Void or pore content, i.e. both open and closed porosity, can be determined by standard physical and metallographic techniques.

In carrying out the present process, the porous body and elemental silicon are heated to a temperature at which silicon is molten, and the resulting molten silicon is infiltrated into the porous body.

In a preferred embodiment of carrying out the present process, the porous body and elemental silicon are contacted with infiltrating means whereby the molten silicon is infiltrated into the body. The infiltrating means allows the molten silicon to be infiltrated into the body. For example, an assembly is formed comprised of the porous body in contact with means that are in contact with silicon and which enable infiltration of the silicon, when molten, into the porous body. In one infiltration technique, the porous body is placed on a woven cloth of elemental carbon, a piece of silicon is also placed on the cloth, and the resulting assembly is heated to infiltration temperature. At infiltration temperature, the molten silicon migrates along the cloth and wicks into the porous body. After infiltration, the wicking carbon cloth may be removed from the composite by diamond grinding.

In another technique, the silicon infiltration procedure can be carried out as set forth in U.S. Pat. No. 4,626,516 which discloses an assembly that includes a mold with infiltration holes and a reservoir holding elemental silicon. A preform is placed within the mold and carbon wicks are provided in the infiltrating holes. The wicks are in contact with the preform and also with the silicon and at infiltration temperature the molten silicon migrates along the wicks into the preform.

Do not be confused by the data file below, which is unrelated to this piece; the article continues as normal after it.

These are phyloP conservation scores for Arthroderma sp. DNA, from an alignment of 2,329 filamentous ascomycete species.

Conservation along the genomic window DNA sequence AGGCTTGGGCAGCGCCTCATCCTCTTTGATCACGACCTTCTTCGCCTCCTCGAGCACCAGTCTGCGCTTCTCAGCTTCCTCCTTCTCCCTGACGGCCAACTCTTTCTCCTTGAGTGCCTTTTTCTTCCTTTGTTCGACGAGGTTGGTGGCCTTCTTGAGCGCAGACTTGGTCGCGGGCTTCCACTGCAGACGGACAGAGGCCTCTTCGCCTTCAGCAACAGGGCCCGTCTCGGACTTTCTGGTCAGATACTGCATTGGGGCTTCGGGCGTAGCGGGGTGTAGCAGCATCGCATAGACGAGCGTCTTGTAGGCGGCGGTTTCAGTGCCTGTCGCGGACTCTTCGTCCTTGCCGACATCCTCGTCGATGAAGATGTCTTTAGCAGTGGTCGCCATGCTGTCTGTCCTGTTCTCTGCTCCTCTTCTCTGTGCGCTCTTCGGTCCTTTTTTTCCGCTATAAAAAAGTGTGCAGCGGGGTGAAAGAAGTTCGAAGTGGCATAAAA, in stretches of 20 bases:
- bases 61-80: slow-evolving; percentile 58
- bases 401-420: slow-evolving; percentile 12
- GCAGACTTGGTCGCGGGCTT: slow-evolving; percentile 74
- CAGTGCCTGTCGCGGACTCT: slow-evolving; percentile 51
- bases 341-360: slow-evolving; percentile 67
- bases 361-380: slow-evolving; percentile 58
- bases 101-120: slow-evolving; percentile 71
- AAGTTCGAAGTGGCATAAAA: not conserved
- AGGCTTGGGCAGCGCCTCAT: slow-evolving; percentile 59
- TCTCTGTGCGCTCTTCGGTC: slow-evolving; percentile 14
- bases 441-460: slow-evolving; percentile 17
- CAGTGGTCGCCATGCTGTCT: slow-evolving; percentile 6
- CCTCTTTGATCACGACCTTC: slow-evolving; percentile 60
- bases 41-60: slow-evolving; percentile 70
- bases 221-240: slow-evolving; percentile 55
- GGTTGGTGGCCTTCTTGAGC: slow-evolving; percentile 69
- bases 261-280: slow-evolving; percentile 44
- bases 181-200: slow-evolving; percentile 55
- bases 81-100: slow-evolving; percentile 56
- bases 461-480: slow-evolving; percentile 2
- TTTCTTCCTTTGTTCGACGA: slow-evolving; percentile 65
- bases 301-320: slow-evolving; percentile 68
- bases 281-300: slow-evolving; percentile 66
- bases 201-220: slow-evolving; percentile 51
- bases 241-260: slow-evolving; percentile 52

U.S. Pat. No. 4,737,328 discloses another infiltration technique which comprises contacting a preform with a powder mixture composed of silicon and hexagonal boron nitride, heating the resulting structure to a temperature at which the silicon is fluid and infiltrating the fluid silicon into the preform. After infiltration, the hexagonal boron nitride powder is brushed off the composite.

In a preferred embodiment, the assembly comprised of the porous body in contact with means that are in contact with silicon and which enable infiltration of the silicon is heated to infiltration temperature in a nonoxidizing partial vacuum, particularly non-oxidizing with respect to the molten silicon, wherein the residual gases have no significantly deleterious effect on said assembly and the present infiltration is carried out in such nonoxidizing partial vacuum. Preferably, such nonoxidizing partial vacuum is provided before heating is initiated. The partial vacuum should be at least sufficient to avoid the entrapment of pockets of gas which would lead to excessive porosity, i.e. it should be sufficient to produce the present composite. Generally, such a partial vacuum ranges from about 0.01 torr to about 2 torr, and usually from about 0.01 torr to about 1 torr to insure removal of entrapped gas in the body being infiltrated.